The surprising effect of homogenized carbon is shown in FIGS. 3 and 4. In this test, standard ELATs were prepared as outlined in Example 1 but now used homogenized SAB and Vulcan XC 72 as described in Example 5. The three different gas diffusion electrodes (standard ELAT, ELAT with homogenized wet proofing layer, and ELAT with both SAB and Vulcan layers homogenized) were tested using the same testing procedure as detailed above, except both the oxygen and hydrogen curves were recorded. FIG. 3 is the oxygen reduction curve. Although there was some scatter in the data, attributed to uncompensated IR, it can be seen that as the layers were progressively homogenized, greater reductive (or negative) currents were generated for a fixed potential. A significant and unexpected improvement in ELAT performance was realized through homogenization of the carbon blacks. FIG. 4 is a similar plot except the electrode was used as an anode in ambient hydrogen and a significant and unexpected improvement was shown.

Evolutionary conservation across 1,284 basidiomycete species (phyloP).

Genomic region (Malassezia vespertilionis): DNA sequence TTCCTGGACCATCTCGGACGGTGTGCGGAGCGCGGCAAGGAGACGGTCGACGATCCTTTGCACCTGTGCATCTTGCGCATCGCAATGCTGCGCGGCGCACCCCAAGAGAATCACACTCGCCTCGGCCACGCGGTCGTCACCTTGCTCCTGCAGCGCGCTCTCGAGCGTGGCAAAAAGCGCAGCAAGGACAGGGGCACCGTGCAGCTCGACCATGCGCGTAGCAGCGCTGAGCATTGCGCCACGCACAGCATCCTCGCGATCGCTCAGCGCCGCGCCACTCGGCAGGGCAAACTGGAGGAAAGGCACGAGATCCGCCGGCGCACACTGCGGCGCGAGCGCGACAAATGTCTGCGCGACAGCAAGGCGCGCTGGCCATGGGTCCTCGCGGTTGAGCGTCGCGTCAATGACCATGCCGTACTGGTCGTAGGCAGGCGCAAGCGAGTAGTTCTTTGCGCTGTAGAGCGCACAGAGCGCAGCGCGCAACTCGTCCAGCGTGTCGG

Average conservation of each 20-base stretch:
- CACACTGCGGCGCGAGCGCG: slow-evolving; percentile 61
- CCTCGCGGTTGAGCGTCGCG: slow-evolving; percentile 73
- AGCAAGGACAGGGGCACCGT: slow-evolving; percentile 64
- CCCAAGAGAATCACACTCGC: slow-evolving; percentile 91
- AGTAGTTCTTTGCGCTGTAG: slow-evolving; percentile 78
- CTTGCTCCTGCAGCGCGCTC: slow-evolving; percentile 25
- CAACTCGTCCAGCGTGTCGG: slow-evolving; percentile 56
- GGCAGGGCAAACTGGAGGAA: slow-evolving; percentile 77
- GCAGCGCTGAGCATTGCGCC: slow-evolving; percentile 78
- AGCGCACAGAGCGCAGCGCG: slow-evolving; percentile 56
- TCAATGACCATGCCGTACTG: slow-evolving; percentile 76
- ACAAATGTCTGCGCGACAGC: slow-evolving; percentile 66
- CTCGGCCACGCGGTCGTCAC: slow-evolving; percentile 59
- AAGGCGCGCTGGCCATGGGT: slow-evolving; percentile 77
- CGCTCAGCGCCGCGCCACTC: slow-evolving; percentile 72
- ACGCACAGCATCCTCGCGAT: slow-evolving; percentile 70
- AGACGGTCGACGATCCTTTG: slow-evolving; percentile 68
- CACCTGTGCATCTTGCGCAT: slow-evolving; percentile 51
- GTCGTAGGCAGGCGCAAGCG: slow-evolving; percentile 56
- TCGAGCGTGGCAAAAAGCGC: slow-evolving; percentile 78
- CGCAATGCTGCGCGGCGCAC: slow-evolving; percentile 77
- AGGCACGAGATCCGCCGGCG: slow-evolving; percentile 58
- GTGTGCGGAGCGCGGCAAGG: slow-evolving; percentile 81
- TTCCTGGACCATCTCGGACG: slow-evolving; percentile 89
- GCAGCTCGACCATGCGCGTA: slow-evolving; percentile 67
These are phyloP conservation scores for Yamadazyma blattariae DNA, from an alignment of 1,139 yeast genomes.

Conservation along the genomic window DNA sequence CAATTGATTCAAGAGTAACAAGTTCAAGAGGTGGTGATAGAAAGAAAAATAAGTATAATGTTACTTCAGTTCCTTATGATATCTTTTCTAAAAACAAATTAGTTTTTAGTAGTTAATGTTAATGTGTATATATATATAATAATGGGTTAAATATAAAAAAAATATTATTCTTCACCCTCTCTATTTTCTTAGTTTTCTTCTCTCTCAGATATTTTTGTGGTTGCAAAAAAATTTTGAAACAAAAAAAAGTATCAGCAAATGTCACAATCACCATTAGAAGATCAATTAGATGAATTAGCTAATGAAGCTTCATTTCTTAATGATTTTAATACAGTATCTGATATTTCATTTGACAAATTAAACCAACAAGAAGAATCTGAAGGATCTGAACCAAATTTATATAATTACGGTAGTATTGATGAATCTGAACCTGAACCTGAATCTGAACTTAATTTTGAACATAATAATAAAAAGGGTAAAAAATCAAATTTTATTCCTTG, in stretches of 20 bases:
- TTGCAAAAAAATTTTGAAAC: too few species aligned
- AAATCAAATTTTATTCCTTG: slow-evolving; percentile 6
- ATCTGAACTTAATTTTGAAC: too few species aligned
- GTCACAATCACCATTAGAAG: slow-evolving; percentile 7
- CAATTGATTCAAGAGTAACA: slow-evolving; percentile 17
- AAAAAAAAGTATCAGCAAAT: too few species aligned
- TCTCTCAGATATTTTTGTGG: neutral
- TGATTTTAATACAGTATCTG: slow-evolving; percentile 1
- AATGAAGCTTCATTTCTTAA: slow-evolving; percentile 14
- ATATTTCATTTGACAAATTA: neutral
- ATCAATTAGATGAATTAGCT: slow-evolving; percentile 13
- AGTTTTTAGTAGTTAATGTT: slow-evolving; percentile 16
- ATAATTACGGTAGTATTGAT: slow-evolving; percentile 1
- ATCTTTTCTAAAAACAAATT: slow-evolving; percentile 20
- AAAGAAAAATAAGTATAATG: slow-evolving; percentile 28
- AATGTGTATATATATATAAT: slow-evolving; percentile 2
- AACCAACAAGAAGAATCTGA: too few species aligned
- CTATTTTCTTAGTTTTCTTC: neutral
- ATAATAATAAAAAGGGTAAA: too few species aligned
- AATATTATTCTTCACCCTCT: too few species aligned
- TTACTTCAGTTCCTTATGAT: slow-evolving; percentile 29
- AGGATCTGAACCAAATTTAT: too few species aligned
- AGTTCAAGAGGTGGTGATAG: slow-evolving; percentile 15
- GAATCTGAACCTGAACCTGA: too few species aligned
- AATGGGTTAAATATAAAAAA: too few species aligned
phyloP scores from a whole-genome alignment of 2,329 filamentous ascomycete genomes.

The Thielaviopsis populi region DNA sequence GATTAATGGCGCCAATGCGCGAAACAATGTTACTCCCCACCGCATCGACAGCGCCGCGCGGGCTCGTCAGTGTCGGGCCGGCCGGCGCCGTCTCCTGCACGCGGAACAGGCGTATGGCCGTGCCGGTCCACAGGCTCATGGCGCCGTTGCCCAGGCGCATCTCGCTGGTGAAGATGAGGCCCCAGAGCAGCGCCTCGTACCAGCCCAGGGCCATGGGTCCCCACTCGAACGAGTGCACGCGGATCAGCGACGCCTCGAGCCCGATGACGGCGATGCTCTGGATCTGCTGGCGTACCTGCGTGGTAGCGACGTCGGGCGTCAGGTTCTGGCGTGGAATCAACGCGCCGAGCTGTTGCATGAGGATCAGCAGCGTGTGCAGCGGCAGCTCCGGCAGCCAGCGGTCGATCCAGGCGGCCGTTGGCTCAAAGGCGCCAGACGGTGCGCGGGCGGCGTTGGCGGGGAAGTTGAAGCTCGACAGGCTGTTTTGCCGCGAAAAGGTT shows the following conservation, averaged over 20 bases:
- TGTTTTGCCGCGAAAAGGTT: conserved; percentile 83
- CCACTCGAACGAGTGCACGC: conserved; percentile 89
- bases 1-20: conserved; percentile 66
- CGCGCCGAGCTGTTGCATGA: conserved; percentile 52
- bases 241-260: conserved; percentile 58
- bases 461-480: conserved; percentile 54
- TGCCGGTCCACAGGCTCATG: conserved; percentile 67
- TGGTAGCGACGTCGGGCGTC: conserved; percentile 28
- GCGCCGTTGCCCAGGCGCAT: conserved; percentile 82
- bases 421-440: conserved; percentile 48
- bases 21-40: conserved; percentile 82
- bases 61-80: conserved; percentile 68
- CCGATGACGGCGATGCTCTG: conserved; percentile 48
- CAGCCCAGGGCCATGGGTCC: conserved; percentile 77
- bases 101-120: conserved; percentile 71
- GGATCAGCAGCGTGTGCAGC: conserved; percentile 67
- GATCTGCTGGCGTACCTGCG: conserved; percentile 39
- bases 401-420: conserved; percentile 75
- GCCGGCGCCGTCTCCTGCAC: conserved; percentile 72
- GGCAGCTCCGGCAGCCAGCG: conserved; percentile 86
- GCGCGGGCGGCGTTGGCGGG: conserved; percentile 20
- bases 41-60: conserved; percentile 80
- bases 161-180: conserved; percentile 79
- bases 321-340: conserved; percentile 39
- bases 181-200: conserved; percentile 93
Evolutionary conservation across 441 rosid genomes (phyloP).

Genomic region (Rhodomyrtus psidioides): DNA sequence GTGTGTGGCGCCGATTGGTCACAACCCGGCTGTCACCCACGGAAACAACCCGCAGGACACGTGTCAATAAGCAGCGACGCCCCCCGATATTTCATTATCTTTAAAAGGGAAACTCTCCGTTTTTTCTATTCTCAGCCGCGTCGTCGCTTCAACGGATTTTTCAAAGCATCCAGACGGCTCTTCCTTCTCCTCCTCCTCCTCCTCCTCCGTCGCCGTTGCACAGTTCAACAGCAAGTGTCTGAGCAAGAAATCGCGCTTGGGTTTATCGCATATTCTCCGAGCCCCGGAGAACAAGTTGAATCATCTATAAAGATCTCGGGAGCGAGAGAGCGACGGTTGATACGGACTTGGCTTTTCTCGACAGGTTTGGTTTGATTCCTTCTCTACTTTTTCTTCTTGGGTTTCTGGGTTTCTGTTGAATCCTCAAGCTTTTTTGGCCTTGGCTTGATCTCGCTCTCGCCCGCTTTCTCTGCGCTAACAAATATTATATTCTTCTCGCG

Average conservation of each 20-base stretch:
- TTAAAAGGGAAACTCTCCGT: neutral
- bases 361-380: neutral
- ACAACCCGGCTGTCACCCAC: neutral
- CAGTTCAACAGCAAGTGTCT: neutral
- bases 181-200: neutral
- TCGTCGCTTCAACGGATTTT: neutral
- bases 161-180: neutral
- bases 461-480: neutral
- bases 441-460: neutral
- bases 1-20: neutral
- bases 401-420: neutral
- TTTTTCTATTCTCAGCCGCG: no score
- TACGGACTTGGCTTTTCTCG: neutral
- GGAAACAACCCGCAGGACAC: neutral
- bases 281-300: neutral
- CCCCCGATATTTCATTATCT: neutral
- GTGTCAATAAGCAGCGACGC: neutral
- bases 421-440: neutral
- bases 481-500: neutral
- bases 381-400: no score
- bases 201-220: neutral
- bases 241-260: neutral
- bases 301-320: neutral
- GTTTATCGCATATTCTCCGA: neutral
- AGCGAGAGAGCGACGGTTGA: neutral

The same electrodes were next assembled in a fuel system to confirm the improvement. For this test, a standard fuel cell test station (Fuel cell Technologies, Inc NM) was used to control and humidify feed gasses, provide an electronic load, and record data from a cell 16 cm2. For these tests, electrodes were mechanically compressed against Nafion 115 to form the MEA. An ELAT with homogenized SAB and Vulcan XC 72 layers was used as a cathode, and the test was performed in air and oxygen. FIG. 5 shows the average results of five replicate standard ELATs compared to a typical homogenized carbon black ELAT when using air as the oxidant. For these plots, the fixed cell voltage is listed on the ordinate, while the recorded current is on the abscissa. FIG. 6 is similar to FIG. 5 except pure oxygen was the oxidant. In both FIG. 5 and FIG. 6, an improvement was seen for these electrodes in an actual system. It is surprising that a simple processing step, i.e. homogenization, produces such an increase in current for a fixed voltage (greater power).